PHOENIX — Doctors and businesses in Arizona that are cheated out of money by medical marijuana dispensaries may have no legal recourse after a recent court ruling.
The new legal reality stems from a case in which two Arizonans, Michele Rene Hammer and Mark Haile, gave a $500,000 loan to a medical marijuana company in Colorado, which — along with Arizona and over a dozen other states — permits some medicinal use of the drug.
When the company failed to repay the loan, Hammer and Haile sued.
But Maricopa County, Ariz., Superior Court Judge Michael McVey threw out their lawsuit because federal law prohibits marijuana possession for all reasons.
"The explicitly stated purpose of these loan agreements was to finance the sale and distribution of marijuana," McVey wrote in his judgment of dismissal. "This was in clear violation of the laws of the United States. As such, this contract is void and unenforceable."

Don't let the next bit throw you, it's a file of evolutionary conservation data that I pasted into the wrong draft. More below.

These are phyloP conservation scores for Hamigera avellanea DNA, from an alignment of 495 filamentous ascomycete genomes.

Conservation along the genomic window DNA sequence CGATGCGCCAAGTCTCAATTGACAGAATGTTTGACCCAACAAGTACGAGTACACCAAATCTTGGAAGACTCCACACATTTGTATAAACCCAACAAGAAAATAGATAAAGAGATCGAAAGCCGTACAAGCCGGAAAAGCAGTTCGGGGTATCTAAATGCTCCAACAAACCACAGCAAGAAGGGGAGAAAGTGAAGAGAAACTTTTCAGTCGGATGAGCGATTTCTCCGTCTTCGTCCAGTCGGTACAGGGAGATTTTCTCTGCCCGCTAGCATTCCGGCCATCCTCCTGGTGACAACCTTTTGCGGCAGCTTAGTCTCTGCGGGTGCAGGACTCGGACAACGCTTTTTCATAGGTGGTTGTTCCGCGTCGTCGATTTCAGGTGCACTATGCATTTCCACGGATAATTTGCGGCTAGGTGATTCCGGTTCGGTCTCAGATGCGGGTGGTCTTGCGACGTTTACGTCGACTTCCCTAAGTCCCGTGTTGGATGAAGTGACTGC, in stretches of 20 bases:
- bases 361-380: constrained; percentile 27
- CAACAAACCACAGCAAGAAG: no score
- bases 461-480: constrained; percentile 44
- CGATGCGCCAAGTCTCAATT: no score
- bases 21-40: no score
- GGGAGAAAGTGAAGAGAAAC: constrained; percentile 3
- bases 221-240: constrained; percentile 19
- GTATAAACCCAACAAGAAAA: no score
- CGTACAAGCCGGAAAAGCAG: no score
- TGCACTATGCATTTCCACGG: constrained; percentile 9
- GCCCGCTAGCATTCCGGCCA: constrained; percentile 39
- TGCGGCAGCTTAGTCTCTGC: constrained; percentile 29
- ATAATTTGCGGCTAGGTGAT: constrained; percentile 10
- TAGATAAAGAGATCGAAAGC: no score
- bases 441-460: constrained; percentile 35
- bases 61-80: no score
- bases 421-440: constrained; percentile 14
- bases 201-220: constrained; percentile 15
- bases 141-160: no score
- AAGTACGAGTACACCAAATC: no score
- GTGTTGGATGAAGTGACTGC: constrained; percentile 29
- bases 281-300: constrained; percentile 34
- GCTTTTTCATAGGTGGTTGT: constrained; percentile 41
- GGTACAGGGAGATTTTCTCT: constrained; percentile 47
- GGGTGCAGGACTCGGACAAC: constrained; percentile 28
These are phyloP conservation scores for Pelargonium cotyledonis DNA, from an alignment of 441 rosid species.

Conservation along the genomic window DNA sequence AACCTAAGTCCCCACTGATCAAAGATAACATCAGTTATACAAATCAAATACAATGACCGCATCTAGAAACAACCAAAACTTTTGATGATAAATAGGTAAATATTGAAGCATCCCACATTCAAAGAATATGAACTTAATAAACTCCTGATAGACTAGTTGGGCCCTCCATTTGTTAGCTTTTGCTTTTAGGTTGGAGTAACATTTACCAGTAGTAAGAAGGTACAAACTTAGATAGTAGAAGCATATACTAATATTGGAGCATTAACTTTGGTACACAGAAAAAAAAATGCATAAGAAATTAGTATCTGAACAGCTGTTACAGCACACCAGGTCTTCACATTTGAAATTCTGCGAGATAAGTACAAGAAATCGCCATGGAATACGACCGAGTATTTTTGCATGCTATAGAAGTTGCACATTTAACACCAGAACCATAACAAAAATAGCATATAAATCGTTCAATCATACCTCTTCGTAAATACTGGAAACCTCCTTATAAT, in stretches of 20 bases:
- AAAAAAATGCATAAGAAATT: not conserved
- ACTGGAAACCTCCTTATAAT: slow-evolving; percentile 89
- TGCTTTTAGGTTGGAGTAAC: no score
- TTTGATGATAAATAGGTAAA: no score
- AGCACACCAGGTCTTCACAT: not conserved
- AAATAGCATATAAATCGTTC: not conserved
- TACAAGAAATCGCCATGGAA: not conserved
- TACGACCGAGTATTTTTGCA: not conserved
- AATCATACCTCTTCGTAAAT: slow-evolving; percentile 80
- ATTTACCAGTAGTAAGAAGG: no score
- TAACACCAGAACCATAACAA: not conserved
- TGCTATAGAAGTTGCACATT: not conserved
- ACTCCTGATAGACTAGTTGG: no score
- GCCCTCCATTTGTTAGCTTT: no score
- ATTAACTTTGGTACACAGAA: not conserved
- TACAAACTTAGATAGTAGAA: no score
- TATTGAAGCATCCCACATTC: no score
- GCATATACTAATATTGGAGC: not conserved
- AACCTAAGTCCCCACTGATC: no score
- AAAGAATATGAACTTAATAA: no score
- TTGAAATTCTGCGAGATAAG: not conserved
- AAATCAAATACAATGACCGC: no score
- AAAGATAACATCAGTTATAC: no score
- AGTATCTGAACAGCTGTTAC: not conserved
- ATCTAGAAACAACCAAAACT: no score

It is unknown whether Hammer and Haile will appeal.
Legal observers noted McVey’s ruling could make it impossible to enforce business agreements with medical marijuana companies.
"This is just one contractual relationship," Randy Nussbaum, managing partner of a law firm that represented Hammer and Haile, told The Arizona Republic. "The macro view of this is, if it’s true that anyone who has a contractual relationship with anyone dispensing medical marijuana and that contract is not enforceable, how does anyone enforce a legitimate contract in this business?"
Phoenix attorney Richard Keyt, who discusses legal issues related to medical marijuana on his blog keytlaw.com, noted that McVey’s ruling means landlords who rent to medical marijuana dispensaries may not be able to take squatting tenants to court.
Doctors who provide services to dispensaries may also have no legal options if they are denied payments, according to Keyt.
"Until an Arizona appellate court reverses the result in this case it means that people who enter into contracts that relate in any way to Arizona medical marijuana will have to hope the other side to the contract satisfies his/her/its obligations because it may not be possible to sue for breach of contract and get a judgment against the party who defaults," Keyt wrote.